Wes Playter was born and raised in Newmarket. He is currently the owner of Roadhouse & Rose funeral home on Main Street. Wes is the Past President of the Newmarket Historical Society and Past Chairman of Heritage Newmarket. Watch here to get a historical perspective.
Brief Historical Notes:
Newmarket was first settled in 1800 by Quakers from Pennsylvania led by Timothy Rogers, the ancestor of Ted Rogers of Rogers Communications fame. It wasn’t long before the downtown area began growing with trading posts and mills on the Holland River. Commercial activity prospered and since York (now Toronto) had the “Old Market”, this new thriving centre became known as the “New Market”.
Newmarket never stopped growing with home construction and notable factories such as Davis Tannery, Office Specialty Furniture and Dixon Pencil. In 1862, Robert Simpson opened his store on Main Street before moving Simpsons to the corner of Queen and Yonge Streets in Toronto. In the 1880’s, Ontario’s first female apothecary had a drug store at 184 Main Street.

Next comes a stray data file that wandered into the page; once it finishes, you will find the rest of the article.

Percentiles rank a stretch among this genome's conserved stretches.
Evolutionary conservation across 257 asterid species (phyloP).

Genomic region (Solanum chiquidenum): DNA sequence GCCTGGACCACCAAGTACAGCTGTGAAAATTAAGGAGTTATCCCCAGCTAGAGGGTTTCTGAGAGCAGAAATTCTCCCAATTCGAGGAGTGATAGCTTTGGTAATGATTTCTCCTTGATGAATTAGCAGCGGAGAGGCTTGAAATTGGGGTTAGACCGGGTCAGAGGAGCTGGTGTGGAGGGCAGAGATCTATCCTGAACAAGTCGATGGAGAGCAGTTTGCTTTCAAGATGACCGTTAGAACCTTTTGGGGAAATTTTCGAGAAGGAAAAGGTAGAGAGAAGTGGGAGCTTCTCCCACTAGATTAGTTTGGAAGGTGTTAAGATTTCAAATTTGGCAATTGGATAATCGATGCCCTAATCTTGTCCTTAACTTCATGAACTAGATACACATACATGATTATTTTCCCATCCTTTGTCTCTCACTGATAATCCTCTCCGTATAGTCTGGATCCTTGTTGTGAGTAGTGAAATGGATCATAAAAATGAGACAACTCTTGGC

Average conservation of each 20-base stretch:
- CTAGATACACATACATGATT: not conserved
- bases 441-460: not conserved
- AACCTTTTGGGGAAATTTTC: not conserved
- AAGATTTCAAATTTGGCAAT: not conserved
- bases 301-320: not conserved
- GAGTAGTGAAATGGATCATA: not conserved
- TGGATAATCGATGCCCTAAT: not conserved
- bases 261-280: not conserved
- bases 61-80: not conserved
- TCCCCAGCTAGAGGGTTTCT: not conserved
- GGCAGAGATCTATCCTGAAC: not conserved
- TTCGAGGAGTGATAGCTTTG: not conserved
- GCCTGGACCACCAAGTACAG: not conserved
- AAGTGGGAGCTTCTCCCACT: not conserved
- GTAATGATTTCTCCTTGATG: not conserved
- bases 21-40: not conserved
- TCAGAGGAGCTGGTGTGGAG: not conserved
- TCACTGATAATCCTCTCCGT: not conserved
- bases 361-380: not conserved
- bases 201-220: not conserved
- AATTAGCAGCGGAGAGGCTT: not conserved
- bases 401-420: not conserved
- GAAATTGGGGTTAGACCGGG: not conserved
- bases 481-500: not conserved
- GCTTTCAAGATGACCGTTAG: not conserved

Apart from the Newmarket opening in 1853 of the first steam engine railroad in Upper Canada which linked Toronto to Collingwood, Newmarket also enjoyed in 1900 the electric Radial Streetcar which ran on Main Street and brought Toronto tourists flocking to the Saturday Farmer’s Market…still a Newmarket tradition!
180 Main Street South
The Newmarket Federal Building (also known as the Newmarket Post Office & Customs House and then becoming The Clock Tower Inn) was built in 1914 by the Canadian Department of Public Works under chief architect David Ewart. The concrete and steel frame structure faced with red brick embraces an Italianate styling. The 65 foot bell tower, with four clock faces and weather-vane, commands all downtown views from its Main Street and Park Avenue location. The Park Avenue addition was constructed in 1956. In 1984 the Federal Heritage Review Office designated the original building as a Recognized federal heritage building.
Sources: the Newmarket Historical Society, Terry Carter, Canada’s Historic Places and Richard MacLeod